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Kenesaw Mountain Landis
Kenesaw Mountain Landis (November 20, 1866–November 25, 1944) was an Americanmarker jurist who served as a federal judge from 1905 to 1922, and subsequently as the first commissioner of organized baseball, including both the American and National leagues and the governing body of minor league baseball, the National Association of Professional Baseball Leagues.

Personal life

Born in Millville, Ohiomarker, to Abraham Hoch Landis and Mary (Kumler) Landis. He grew up in Logansport, Indianamarker where, at the age of 17, he played on and managed the Logansport High School baseball team. He later dropped out of school to take a job at the courthouse in South Bend, Indianamarker. His name comes from a variant spelling of Kennesaw Mountainmarker in Georgiamarker, where his father, a physician, fought on the Union side and lost a leg during the American Civil War at the Battle of Kennesaw Mountainmarker. Two of his brothers, Charles Beary Landis (1858–1922) and Frederick Landis (1872–1934), served in the United States Congress.

Judicial career

He took pre-law courses at the University of Cincinnatimarker and obtained a law degree at Union Law School, now Northwestern Universitymarker, in Evanston, ILmarker. He graduated in 1891, and opened a law practice in Chicago. After being appointed by President Theodore Roosevelt to the bench of the Northern District of Illinoismarker in 1905, Landis dealt with several cases of historical significance during his career as a U.S. federal judge. In 1907, he presided over a Standard Oil antitrust trial fining them $29 million for accepting rail freight rebates, although the verdict was later set aside.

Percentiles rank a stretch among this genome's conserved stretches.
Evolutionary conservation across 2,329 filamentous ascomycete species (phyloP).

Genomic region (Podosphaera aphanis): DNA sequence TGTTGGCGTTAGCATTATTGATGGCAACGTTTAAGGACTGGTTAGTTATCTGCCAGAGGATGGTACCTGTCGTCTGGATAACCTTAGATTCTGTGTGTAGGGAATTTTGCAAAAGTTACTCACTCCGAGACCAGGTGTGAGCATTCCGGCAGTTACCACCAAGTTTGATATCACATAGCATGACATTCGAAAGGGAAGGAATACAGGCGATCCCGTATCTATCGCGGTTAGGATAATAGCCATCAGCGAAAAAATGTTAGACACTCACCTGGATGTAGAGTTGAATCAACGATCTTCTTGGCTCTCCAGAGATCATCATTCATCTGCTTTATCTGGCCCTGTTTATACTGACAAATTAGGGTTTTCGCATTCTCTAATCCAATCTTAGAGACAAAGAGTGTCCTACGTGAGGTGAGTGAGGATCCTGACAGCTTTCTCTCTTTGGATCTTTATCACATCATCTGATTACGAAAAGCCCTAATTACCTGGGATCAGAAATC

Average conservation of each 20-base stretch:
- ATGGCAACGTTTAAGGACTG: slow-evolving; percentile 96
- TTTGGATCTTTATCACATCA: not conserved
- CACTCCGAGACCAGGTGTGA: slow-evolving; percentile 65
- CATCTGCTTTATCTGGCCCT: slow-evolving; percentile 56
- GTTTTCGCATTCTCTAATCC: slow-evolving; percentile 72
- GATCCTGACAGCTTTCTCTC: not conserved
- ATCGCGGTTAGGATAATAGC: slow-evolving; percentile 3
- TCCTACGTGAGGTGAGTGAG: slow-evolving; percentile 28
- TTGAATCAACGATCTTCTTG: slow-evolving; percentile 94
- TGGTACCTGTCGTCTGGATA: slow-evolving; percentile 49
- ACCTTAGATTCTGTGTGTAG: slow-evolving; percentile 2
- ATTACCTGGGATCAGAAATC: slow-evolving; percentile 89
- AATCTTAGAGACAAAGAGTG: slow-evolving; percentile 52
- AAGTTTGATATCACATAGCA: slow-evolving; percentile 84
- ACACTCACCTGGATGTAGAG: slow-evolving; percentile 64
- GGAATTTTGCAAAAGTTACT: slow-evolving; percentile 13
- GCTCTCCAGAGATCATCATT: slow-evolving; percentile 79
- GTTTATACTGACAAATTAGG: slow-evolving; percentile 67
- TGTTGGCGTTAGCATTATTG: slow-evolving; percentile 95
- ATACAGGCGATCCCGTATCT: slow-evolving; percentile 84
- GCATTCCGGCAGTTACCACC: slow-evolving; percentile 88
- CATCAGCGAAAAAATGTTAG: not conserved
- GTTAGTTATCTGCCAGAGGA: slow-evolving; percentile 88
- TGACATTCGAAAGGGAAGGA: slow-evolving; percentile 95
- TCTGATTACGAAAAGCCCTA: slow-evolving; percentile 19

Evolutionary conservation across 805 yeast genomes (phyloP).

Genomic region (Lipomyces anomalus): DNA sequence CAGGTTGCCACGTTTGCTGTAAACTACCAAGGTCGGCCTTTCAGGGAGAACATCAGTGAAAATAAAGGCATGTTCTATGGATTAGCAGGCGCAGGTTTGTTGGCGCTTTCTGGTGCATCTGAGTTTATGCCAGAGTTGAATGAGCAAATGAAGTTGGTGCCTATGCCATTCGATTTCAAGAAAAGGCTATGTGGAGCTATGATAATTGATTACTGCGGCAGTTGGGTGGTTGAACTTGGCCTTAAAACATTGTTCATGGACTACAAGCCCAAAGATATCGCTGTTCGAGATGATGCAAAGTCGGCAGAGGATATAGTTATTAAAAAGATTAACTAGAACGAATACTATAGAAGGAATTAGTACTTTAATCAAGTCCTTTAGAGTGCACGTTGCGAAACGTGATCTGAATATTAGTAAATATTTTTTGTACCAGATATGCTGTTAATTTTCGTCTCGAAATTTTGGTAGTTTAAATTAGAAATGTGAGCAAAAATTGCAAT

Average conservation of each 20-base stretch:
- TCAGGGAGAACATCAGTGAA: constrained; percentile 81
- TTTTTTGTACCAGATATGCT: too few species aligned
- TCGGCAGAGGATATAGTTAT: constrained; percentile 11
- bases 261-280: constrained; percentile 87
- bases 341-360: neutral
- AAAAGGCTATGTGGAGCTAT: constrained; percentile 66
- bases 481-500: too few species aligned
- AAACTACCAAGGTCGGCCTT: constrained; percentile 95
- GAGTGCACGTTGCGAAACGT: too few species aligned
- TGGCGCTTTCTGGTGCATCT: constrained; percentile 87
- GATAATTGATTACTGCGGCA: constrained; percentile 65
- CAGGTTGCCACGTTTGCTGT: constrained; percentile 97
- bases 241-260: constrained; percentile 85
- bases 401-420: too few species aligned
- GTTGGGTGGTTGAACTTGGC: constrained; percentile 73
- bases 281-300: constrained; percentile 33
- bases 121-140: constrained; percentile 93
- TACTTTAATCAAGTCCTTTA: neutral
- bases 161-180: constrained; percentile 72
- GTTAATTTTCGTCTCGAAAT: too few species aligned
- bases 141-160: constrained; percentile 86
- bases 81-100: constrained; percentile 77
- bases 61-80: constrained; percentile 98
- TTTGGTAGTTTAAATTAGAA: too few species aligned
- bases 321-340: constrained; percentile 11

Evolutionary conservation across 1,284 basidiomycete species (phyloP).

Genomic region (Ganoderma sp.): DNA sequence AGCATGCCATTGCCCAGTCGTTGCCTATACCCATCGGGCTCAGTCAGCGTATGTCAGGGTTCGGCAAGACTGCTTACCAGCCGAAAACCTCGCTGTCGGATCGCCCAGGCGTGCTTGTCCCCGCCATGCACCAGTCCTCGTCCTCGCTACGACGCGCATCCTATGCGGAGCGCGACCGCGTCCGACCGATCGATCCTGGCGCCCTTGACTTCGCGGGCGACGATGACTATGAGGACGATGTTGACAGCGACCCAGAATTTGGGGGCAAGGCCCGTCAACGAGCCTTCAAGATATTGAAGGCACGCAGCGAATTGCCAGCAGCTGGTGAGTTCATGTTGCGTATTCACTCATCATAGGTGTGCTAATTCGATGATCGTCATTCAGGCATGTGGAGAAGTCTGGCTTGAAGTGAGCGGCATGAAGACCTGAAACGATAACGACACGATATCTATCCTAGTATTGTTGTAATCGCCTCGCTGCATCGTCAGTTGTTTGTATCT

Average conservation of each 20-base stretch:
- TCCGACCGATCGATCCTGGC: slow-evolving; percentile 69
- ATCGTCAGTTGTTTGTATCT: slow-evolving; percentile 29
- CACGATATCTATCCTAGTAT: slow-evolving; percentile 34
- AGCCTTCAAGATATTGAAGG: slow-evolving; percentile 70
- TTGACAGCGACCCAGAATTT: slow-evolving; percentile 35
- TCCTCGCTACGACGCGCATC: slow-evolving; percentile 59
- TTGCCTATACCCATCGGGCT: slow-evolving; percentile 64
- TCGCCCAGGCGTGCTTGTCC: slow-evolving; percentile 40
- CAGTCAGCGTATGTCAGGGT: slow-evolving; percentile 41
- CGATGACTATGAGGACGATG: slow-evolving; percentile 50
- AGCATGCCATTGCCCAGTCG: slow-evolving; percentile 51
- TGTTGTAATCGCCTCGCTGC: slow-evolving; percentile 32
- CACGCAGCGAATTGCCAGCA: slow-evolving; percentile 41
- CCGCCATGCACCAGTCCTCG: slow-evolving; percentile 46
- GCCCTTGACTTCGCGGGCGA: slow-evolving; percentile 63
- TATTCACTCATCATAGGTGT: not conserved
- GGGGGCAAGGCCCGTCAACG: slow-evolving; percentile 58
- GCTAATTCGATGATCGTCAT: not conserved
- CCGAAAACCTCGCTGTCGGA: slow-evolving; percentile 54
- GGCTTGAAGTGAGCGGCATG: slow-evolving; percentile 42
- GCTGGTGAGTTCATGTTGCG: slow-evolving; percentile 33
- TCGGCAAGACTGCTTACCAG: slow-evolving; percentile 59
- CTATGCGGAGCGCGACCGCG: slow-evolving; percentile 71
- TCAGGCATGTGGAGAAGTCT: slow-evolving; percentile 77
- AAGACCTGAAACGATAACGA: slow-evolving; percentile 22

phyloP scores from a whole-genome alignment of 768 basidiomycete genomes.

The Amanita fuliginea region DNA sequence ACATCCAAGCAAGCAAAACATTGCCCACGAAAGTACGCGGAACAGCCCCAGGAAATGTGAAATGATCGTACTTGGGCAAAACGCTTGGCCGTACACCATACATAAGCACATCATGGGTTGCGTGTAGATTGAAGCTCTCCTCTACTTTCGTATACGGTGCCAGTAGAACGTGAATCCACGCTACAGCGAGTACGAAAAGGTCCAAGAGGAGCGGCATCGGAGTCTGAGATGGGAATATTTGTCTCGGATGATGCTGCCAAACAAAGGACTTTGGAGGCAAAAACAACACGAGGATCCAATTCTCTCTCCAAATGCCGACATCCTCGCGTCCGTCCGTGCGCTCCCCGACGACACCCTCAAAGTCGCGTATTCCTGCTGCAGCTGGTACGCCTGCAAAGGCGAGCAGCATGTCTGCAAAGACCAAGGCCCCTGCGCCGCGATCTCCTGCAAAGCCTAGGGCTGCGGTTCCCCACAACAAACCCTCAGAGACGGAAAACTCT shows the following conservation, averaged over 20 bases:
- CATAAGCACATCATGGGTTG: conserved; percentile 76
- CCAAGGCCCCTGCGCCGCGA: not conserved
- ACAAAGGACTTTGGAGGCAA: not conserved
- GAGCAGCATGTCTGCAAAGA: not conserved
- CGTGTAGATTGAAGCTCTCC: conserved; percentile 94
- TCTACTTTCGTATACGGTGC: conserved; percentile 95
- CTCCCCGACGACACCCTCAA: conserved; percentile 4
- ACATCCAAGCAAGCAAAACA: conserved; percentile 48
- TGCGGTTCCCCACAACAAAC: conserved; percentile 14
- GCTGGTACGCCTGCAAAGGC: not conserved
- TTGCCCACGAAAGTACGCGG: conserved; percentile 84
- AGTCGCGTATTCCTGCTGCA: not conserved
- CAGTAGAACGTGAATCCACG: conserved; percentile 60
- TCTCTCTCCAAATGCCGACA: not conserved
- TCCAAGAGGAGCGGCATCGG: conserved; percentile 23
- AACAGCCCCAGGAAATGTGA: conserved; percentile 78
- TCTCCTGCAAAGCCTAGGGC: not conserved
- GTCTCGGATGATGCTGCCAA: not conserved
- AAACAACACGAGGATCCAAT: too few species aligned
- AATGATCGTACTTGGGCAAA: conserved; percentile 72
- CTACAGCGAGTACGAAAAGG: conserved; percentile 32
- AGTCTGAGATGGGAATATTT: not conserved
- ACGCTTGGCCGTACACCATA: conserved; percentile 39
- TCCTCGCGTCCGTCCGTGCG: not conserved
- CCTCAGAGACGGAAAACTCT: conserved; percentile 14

In 1918, he presided over the trial of over 100 members of the Industrial Workers of the World (including Big Bill Haywood) on the charge of violating (by hindering the draft) the Espionage Act of 1917. He also presided over the December 1918 trial of 5 prominent Socialist Party of America leaders, including Victor Berger, SPA Executive Secretary Adolph Germer, youth section leader William Kruse, and editor of the party's national newspaper J. Louis Engdahl. While Landis oversaw the convictions of many in these trials, imposing draconian verdicts, many of the verdicts were reversed on appeal or nullified by presidential pardon.

Landis was also instrumental in getting African-American heavyweight champion Jack Johnson banned from the sport by charging him with transporting a white woman over state lines for prostitution.

The end of Landis' judicial career overlapped his duties as baseball commissioner, a position he accepted in November 1920. Throughout 1921 Landis came under intense criticism for his moonlighting, and congressional members called for his impeachment. In February 1922, Landis resigned his position as a federal judge saying that, "There aren't enough hours in the day for me to handle the courtroom and the various other jobs I have taken on."

Baseball commissioner

While serving as a Federal judge, Landis, an ardent baseball fan, was selected as chairman of a new National Commission of baseball. The owners decided to appoint a commission made up entirely of non-baseball men to restore confidence in the sport following the 1919 Black Sox Scandal, perhaps the worst of a number of incidents that jeopardized the integrity of the game.